I found this book to be a fascinating work of hypothetical historical fiction. It begins slowly, in keeping with the pre-crisis gentility of its bookish, patrician protagonist, but picks up once presidential candidate Buzz Windrip takes over, becoming a vivid imagining of what American fascism might look like if it resembled that of Europe. Lewis wrote the book quickly and presciently in 1935.
Although there are numerous similiarities between the Corpo government and the Bush administration, Lewis avoids making this a simple trashing of Republicans, showing a Democratic candidate cynically using the leftist rhetoric of class liberation and social justice, only to then betray those ideals and swing hard right, as did Mussolini in Italy. The novel is especially poignant when it juxtaposes the mundane normalcy of smalltown life with the brutal violence of the Corpo regime. One character reflects that "The worst of it was that it wasn't so very bad," and this underscores Lewis's point that Americans are willing to tolerate things such as torture, racial discrimination, and imperial presidential power, so long as our private lives are insulated from them. Lewis champions "the free, inquiring, critical spirit" of classical liberalism as the solution to fascism and communism, which for him are equally totalitarian, but seems to contradict that solution in the book's final revolutionary chapters.
The narration is good, with variety in the character voices and unaffected delivery. Unfortunately, it stops on the penultimate page, omitting the final four paragraphs of the book.
Unlike other reviewers, I think plot is indispensable for good storytelling. Thus, I found this book frustrating. I listened, following along with the text, and consulting the websites where passionate fans chew on the intriguing set pieces that Pynchon offers. The many settings, characters, networks, and theories never cohere, and most of them never connect into any overall thematic or allegorical meaning. But there's lot of richly ambiguous symbolism, a sort of alchemical semiotic miasma using light, day, gold, silver, abstract math (fourth dimension, quaternions), and doublings (paired characters, worlds, realities). This book seems to be an attempt to tell a story set in the past that is emphatically non-historical insofar as history is defined as a grand narrative. There's no God-like narrator, no attempt to frame the individual stories within a larger sense of the historical moment. Instead, there's an unmasterable heap of details and small plots, similar to the way that life is really experienced. There's a lot of wacky humor, such as an opera entitled The Burgher King, a Middle Eastern assassin named Al Mar-Faud, dressed in English hunting tweeds and a shotgun, ("Gweetings, gentlemen, on this Glowious Twelfth!), and very little of the urgency and tragedy that I need in a novel of this length to keep me interested. I forced myself through this book because I'm interested in the ideas and in the potential of experimental postmodern narrative.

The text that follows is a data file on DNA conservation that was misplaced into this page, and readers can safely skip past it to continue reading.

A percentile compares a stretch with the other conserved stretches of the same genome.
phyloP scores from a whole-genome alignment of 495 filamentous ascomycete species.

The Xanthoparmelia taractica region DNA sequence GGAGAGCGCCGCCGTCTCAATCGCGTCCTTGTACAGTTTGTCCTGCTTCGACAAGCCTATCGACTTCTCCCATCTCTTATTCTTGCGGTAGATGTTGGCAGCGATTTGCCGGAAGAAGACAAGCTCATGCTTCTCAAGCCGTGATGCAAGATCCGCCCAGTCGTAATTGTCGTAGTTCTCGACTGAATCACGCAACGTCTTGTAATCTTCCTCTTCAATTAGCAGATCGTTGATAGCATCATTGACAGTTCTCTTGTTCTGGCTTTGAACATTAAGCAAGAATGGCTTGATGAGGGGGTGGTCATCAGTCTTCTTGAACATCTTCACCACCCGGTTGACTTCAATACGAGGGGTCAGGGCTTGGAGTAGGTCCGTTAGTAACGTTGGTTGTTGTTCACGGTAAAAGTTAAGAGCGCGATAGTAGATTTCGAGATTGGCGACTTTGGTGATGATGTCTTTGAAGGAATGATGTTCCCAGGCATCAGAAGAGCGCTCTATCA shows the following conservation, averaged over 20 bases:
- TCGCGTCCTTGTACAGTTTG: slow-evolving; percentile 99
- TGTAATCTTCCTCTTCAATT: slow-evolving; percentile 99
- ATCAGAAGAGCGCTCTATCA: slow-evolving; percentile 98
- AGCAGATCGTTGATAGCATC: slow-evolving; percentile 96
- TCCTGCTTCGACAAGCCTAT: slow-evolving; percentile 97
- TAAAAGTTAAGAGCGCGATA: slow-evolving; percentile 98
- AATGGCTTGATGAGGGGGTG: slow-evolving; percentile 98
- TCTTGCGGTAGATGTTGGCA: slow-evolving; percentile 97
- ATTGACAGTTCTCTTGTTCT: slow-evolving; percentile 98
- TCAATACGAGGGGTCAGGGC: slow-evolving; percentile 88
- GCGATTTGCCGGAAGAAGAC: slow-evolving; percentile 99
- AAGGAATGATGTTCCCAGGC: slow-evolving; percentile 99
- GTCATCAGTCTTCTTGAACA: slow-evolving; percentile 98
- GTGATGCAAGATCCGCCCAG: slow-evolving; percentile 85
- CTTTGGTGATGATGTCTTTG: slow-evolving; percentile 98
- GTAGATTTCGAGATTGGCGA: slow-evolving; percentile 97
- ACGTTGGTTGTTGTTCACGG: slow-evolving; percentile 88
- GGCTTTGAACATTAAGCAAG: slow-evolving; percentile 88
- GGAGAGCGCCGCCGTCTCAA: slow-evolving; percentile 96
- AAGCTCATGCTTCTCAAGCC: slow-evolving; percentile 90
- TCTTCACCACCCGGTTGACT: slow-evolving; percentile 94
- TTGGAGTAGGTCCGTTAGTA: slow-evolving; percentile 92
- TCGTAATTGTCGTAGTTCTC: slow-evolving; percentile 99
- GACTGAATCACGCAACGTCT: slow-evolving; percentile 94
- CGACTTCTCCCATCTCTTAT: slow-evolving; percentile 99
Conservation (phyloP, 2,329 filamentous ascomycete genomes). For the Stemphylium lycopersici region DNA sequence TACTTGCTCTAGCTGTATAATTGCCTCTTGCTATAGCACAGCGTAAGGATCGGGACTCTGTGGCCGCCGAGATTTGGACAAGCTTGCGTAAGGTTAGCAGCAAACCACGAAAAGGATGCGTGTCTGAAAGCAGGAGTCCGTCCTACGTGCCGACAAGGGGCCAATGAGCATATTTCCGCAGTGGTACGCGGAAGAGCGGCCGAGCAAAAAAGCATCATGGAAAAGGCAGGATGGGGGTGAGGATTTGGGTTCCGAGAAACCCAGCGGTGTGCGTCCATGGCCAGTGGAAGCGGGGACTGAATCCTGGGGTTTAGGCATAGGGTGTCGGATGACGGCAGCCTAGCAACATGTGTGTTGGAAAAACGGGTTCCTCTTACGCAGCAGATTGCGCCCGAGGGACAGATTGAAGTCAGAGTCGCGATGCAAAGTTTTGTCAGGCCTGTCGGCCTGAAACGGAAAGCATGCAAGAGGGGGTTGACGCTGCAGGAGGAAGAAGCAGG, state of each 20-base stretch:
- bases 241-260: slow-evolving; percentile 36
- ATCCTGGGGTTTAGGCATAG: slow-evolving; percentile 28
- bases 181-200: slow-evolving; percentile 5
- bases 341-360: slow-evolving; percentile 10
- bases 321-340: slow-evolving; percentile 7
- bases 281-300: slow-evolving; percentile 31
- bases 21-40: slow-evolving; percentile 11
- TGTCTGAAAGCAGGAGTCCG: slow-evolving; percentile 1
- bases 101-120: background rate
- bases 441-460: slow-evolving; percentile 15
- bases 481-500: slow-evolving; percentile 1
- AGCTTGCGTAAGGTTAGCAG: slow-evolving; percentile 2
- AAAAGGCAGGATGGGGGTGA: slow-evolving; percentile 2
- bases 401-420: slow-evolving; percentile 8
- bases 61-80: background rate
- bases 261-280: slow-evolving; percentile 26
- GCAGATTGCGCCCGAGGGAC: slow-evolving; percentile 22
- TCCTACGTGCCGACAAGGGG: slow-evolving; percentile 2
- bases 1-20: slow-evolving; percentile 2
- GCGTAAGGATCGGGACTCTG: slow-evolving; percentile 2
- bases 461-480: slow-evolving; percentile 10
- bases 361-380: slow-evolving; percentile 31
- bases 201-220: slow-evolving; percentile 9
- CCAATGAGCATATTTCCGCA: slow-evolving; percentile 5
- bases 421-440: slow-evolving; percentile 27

The narrator is stupendous, bringing this very difficult book to life with an astounding array of accents deployed consistently. He also pronounces the dozens of obscure and foreign phrases accurately, a remarkable feat. Most importantly, he achieves an understated tone of muted irony that perfectly matches that of Pynchon.
The story is interesting enough. The reader's accents, however, are (unintentionally) hilarious, affecting a thick "Noo Yawk" accent reminiscent of Tony Danza. Equally inept Australian and Russian accents also are heard. This reader has formed his idea of an American accent by watching the Sopranos.
The audio sample alone makes clear exactly what's in store: A historically fuzzy, dumbed-down, pumped-up take on classic thought. The reader's tone reminds me of that loudmouth jock that rode on my high school bus.